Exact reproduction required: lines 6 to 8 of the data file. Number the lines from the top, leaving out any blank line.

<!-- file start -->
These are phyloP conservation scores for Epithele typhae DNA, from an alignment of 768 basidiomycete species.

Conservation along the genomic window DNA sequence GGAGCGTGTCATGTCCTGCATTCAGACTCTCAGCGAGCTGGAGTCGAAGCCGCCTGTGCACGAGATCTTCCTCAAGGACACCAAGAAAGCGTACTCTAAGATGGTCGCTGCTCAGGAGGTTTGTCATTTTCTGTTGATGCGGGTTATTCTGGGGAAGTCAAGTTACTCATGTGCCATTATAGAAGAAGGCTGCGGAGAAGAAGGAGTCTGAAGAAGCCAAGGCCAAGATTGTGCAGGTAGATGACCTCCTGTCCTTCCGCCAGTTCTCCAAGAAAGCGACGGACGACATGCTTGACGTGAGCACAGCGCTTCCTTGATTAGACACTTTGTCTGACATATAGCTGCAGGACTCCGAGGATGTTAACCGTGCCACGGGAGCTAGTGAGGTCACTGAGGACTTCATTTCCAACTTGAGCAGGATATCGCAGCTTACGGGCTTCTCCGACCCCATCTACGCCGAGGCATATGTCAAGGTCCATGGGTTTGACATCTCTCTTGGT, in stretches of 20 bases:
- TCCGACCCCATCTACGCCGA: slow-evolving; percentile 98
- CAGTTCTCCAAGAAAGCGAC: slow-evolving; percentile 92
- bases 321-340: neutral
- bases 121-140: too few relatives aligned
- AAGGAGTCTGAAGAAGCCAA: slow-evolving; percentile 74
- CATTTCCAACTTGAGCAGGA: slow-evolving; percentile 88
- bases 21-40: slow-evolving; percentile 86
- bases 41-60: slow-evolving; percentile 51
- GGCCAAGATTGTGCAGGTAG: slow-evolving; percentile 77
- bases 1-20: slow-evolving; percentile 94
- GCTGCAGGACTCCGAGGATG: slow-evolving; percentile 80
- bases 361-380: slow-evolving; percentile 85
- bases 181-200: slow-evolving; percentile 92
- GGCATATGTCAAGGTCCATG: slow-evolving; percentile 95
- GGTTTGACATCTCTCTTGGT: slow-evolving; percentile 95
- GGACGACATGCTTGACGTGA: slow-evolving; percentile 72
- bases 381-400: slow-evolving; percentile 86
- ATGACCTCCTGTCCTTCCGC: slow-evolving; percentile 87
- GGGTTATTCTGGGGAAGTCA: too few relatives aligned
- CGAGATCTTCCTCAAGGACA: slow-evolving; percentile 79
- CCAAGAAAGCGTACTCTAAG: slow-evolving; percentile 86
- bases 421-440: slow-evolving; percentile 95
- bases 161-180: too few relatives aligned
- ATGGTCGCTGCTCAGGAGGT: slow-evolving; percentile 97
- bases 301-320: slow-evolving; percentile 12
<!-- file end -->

- bases 121-140: too few relatives aligned
- AAGGAGTCTGAAGAAGCCAA: slow-evolving; percentile 74
- CATTTCCAACTTGAGCAGGA: slow-evolving; percentile 88